Climate Change May Carry Invasive Weeds Back And Forth
Global warming is likely to result in more preferred conditions for many of the most unwanted weeds to invade the West, researchers reported on Friday.
Additionally, climate change may also allow farmers to restore native plants in some regions, said Bethany Bradley, Research Associate at Princeton and lead author of the study appearing in Global Change Biology.
While the changing climate may rid the west of many invasive plants that already reside in the region, others are expected to take their place soon thereafter.
"We’re going to have to be in the right place at the right time before something else gains a foothold," Bradley and colleagues said.
Non-native plants cause millions of dollars in damage to farms and ranches in the West, according to the AP. They also can change the flow of water and cause massive wildfires to grow out of control, resulting in even greater losses of state and federal funding.
"Every county that I know of in the West has got nonnative or invasive weeds in it," said Steve Dewey at Utah State University’s extension office. "My advice to county weed departments is to give new invaders high priority, to stop them before they get out of hand."
Using 10 atmospheric models predicting how the West’s climate will change by 2100, Bradley constructed plant distribution models for several common invaders in the United States, including cheatgrass (Bromus tectorum), yellow starthistle (Centaurea solstitialis), leafy spurge (Euphorbia esula), kudzu (Pueraria montata), and cogongrass (Imperata cylindrica).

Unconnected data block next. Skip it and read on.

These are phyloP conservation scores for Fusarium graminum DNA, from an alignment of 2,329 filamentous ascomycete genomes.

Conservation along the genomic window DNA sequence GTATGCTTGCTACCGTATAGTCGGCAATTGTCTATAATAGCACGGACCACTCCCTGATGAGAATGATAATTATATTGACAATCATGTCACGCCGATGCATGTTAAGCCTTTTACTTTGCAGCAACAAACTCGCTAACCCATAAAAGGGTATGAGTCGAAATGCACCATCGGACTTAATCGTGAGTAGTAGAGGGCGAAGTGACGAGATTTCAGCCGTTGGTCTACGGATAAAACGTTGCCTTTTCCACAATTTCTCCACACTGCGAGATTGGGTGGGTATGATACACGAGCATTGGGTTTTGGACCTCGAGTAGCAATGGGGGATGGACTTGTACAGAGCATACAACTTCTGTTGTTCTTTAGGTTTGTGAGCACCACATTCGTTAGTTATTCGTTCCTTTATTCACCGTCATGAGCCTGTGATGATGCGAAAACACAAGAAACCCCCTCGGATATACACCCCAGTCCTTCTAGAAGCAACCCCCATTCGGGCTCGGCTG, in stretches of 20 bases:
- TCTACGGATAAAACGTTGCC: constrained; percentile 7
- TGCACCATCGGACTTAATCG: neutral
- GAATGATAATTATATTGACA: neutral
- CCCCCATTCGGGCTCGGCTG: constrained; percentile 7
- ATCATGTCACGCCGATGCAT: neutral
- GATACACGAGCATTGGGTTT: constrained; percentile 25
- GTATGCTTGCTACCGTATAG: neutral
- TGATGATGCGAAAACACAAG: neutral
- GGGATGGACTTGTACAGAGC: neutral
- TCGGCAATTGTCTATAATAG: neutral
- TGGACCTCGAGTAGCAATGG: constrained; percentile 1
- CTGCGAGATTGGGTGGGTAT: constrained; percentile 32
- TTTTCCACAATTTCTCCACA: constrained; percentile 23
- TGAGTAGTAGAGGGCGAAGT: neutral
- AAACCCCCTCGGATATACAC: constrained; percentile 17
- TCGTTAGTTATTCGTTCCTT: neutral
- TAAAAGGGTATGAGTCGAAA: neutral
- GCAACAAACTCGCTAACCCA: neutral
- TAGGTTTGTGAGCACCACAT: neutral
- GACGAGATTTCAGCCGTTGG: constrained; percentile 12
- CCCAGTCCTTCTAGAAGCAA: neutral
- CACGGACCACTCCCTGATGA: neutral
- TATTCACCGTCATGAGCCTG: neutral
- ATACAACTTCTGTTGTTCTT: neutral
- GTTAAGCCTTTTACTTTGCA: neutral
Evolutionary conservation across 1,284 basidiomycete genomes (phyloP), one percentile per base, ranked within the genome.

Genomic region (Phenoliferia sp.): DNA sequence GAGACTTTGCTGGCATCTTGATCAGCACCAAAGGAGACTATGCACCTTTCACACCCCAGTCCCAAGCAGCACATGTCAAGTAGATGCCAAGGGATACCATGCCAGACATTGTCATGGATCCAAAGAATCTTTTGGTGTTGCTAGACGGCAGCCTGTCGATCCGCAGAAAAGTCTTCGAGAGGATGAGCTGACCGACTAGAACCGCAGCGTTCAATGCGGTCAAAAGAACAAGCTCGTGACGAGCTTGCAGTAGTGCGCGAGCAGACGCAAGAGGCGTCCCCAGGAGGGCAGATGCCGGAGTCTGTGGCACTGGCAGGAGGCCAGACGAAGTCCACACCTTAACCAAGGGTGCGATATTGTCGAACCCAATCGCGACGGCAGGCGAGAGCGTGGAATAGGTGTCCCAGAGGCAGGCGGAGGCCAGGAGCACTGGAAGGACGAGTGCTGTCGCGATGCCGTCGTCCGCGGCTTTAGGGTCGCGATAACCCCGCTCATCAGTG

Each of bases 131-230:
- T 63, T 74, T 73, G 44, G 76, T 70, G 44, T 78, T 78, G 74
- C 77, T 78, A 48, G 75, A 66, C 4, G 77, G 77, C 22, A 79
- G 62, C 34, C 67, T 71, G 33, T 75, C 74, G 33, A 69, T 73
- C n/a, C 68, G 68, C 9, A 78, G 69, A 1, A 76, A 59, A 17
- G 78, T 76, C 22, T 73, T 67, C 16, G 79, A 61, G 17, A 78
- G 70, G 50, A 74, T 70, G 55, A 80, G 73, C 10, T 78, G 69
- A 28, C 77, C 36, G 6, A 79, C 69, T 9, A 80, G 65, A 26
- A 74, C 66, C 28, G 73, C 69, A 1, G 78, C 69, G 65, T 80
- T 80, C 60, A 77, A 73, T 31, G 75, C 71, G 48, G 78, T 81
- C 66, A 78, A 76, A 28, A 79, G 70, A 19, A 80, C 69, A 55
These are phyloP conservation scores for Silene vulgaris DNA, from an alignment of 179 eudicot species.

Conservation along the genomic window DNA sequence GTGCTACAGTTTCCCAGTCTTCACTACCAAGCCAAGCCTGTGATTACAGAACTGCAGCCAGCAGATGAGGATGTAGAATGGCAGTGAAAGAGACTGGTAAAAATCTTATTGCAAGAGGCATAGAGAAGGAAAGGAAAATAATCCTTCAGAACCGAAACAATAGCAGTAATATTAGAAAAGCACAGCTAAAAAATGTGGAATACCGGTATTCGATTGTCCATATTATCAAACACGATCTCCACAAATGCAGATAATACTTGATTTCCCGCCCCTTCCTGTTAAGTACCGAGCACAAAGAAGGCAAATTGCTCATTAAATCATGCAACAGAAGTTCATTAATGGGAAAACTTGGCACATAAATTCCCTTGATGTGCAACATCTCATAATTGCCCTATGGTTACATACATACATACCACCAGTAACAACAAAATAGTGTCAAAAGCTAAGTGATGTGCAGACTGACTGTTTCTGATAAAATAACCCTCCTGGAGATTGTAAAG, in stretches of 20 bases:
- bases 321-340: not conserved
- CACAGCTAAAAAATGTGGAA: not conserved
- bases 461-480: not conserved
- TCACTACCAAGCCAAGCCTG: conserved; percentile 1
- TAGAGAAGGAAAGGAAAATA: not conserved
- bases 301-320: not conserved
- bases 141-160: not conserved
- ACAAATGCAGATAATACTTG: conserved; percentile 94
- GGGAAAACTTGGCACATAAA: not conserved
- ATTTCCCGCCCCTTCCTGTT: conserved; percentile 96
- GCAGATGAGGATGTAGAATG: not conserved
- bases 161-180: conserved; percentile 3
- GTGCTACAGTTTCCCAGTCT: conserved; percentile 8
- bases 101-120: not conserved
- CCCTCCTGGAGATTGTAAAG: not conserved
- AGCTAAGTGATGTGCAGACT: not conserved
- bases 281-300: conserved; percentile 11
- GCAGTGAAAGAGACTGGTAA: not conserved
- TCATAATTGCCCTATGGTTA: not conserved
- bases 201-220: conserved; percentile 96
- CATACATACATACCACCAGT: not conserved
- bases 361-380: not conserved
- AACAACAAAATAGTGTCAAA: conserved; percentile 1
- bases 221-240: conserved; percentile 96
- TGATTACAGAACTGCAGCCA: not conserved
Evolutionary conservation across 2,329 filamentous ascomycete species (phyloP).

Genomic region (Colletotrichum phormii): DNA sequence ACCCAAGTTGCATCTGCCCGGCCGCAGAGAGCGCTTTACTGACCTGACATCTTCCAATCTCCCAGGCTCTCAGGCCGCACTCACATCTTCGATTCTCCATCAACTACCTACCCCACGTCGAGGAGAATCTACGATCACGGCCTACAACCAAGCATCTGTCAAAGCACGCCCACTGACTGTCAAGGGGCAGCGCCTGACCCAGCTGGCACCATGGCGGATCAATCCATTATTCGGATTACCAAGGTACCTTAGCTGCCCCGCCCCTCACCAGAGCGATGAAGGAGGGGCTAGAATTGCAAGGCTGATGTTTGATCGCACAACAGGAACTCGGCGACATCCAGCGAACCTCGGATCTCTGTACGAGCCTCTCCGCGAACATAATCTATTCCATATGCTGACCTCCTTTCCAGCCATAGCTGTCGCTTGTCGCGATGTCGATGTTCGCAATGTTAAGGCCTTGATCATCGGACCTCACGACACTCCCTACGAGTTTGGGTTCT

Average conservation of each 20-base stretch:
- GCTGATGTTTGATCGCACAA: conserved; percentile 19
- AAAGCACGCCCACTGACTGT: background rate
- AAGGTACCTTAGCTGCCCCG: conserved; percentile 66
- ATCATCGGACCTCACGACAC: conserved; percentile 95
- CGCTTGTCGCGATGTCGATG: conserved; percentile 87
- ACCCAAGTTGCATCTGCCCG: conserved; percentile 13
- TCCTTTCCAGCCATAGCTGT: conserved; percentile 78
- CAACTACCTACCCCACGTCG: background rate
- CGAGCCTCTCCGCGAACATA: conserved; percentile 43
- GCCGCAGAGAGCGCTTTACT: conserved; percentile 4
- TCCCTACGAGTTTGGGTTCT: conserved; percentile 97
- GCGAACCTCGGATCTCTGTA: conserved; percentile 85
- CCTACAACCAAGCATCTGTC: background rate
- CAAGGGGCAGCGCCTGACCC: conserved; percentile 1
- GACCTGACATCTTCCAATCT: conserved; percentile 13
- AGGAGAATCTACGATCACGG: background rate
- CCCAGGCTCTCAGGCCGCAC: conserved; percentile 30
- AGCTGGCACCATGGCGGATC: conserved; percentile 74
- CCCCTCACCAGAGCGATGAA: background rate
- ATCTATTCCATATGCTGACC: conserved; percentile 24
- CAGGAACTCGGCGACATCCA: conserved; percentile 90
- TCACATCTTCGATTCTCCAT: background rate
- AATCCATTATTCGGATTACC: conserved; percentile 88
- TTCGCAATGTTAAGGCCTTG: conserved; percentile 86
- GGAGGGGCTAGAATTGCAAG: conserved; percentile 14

Researchers note that cheatgrass could struggle in conditions of higher temperatures and less water, and therefore will probably migrate from southern Nevada and Utah into places like Idaho, Montana and Wyoming.
Yellows starthistle could move into California and Nevada, while spotted knapweed moves toward higher elevations and spreads in Montana, Wyoming, Utah and Colorado, researchers said.
Researchers formed the best predictions based on the information readily available. However, some conditions, such as levels and locations of precipitation, remain uncertain.
"It’s a big wildcard out there," Bradley said. "Even small changes in precipitation can have big impacts on invasive and native plants in the western U.S."
"The question for policy makers and land managers is, ‘What do we want these lands to be?’" David Wilcove, one of the researchers on the study, said in a statement. "These lands will change, and we must decide now – before the window of opportunity closes – whether we do nothing or whether we intervene."
Researchers hope the atmospheric models will help them manage invasive weeds in the West in the coming decades, Dave Burch, Montana’s weed coordinator and, until December, chairman of the Western Weed Coordinating Committee, told the AP.
"Prevention is the cheapest way to go with weed control," Burch said. "Once you get something here, it’s usually too late."
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